'Be that as it may there is no shame in letting one of your own knights defend you,' said Basch. 'Come, the airships are close.'
Noah's leg was tended there as well as his shoulder, Basch turning pale when taking his boot off spilled blood across the floor. Basch was not uninjured himself, although nothing deeper than a flesh wound. They were both quiet afterwards, witnessing the death of a country left them scared for Dalmasca, and Noah at least was thinking of Landis. He had fought for Landis, his homeland, although without Basch by his side. Swallowing his pride in the wake of defeat and going to Rabanastre in search of his brother was the hardest thing he had ever done, except, perhaps, forgiving Basch for leaving. Much as he knew it was irrational part of him still felt that if Basch had been there the Empire would never have taken Landis. With Dalmasca under threat he would have a chance to find out how wrong he was. No, he must not give up. Ashe and Rasler should not feel the pain of losing their home.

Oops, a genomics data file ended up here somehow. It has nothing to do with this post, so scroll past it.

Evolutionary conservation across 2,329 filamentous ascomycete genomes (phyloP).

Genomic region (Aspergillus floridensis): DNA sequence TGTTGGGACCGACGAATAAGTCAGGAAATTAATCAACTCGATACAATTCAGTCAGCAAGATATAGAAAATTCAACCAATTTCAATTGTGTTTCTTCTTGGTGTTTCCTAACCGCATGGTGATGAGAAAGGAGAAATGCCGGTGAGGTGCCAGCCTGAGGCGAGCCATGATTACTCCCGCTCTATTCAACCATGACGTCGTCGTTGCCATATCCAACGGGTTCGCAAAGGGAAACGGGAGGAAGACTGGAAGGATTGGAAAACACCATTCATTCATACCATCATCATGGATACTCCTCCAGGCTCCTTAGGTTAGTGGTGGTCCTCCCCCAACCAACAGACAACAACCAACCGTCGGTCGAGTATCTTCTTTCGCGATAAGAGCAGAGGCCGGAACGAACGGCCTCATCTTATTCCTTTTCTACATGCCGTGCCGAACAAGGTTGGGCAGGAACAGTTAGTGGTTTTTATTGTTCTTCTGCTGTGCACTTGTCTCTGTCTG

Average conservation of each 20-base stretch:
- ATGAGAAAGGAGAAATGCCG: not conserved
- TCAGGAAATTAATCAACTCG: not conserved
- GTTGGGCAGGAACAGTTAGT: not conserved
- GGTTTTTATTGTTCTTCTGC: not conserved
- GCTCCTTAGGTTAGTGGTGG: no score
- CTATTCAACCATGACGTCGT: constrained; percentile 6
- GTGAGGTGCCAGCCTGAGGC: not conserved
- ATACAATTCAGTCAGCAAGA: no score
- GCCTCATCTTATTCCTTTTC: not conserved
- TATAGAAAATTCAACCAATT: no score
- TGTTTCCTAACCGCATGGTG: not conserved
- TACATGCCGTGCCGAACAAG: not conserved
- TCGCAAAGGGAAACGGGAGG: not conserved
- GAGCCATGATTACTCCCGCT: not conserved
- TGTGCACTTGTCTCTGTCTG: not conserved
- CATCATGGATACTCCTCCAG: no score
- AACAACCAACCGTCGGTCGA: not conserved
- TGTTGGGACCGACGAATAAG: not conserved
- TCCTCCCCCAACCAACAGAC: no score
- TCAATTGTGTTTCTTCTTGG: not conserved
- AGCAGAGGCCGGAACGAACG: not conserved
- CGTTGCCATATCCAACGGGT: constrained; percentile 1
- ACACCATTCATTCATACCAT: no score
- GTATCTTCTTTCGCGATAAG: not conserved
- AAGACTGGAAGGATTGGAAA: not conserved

Noah was not strong enough to be present during the arrival of Dalmasca's royalty in Nabudis, but Ashe called him to her rooms later in order to thank him. With only Basch present she didn't do it formally, either.
'Ah, Lady Ashe?' he said, blushing as he suddenly found his arms full of her. It wasn't as if this was new, he had lifted her onto her first chocabo, but she was older now. And she never embarrassed Basch this way.
'Thank you,' she said, pulling back. She had a sparkle in her eye that said she'd been teasing him, but her face turned solemn now. 'You saved Rasler's life, and for that I can never repay you.'